Leicester City Council has submitted a bid for £10million of Department for Transport funding for a range of city transport schemes.
The bid – as part of the council’s Transforming Cities work – would secure investment for major projects focusing on walking, cycling and bus infrastructure across the city, in schemes supporting the local economy and linked to improving air quality.
Cities and regions across the UK are bidding for a share of £1.2bn of Department for Transport funding.
Leicester is one of 10 cities, selected from 27 that originally applied, initially invited to bid for a share of £60million in the first phase of the initiative, for schemes to be delivered in 2019/20.
Submitted schemes include high-quality walking and cycling links to the south and east of city centre, to better connect the city centre with neighbourhoods and both universities. In the north of the city centre, better links are planned between the city centre and neighbouring regeneration areas at Pioneer Park as well as nearby communities.
A public bike share scheme is also being proposed, to help people travel between the city centre, workplaces, universities, hospitals, new regeneration areas, football and rugby grounds and nearby neighbourhoods.
In each case, the work would build on successful travel initiatives and investment made under the Connecting Leicester programme, in order to encourage more cycling and walking.
There are also proposals to have electric buses initially running on the Birstall Park and Ride route, along with the associated infrastructure allowing the electric vehicles to be charged over night at the Birstall Park and Ride site.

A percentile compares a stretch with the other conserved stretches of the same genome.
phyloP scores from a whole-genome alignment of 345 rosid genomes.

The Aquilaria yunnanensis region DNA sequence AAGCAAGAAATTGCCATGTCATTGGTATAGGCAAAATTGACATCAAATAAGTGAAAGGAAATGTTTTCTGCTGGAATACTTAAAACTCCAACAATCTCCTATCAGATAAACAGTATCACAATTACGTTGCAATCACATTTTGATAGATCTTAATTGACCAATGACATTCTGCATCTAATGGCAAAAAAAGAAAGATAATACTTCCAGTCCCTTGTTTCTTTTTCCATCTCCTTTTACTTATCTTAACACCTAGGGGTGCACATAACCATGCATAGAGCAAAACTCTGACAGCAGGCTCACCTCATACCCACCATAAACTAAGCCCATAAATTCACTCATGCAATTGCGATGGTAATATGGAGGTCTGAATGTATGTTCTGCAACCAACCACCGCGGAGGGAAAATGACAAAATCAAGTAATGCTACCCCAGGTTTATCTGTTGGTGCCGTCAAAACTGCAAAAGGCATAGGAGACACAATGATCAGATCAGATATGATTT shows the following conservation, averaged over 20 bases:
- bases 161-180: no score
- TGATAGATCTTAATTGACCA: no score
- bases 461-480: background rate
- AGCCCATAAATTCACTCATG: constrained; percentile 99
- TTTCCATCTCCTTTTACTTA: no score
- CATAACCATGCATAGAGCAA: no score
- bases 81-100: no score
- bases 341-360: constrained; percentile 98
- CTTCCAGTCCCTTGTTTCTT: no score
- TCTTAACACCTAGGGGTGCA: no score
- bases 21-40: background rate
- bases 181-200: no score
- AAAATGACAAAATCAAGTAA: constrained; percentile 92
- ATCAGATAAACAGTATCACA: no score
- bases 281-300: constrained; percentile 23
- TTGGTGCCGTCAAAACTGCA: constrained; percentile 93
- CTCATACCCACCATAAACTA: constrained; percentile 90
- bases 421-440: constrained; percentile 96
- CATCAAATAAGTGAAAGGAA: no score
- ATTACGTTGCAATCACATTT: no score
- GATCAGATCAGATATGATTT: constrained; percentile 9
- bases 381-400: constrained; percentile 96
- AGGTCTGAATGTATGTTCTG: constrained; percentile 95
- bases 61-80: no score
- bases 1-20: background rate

The service is designed to cut congestion on the busy A6 corridor, and using electric buses rather than the existing diesel stock would help cut air pollution in the city.
Smart ticketing would also be rolled out across the city’s bus network, to simplify payment methods using contactless credit cards and mobile phones.
This would significantly reduce passenger boarding time on buses, making services timetables more reliable and potentially cutting journey times.
City Mayor Peter Soulsby said: “In submitting this bid to the DfT, we have put forward a number of schemes to build on the work of Connecting Leicester and continue to improve transport links across the city.
“A share of the DfT funding would enable us to bring forward some very significant schemes focusing on better transport infrastructure to support the city’s economy, using smart transport technology and encouraging more people to use buses, walking and cycling networks connecting more areas of the city.
“The prospect of a bike share scheme is a very interesting one, and we are currently looking into the details of such a scheme, as well as the logistics of how a scheme could best work for the city.”
Leicester Deputy City Mayor with responsibility for the environment, Cllr Adam Clarke, added: “The proposals set out in this bid are key to making sustainable transport in the city more accessible and more appealing to people.
“Developing easy to use smart ticketing, creating a network of comprehensive walking and cycle routes, and introducing electric buses on one of the city’s main Park and Ride routes are all big steps towards improving air quality, cutting congestion and making sustainable travel in the city more attractive.”
The city council is expecting to hear from the DfT whether it has been successful later in February 2019.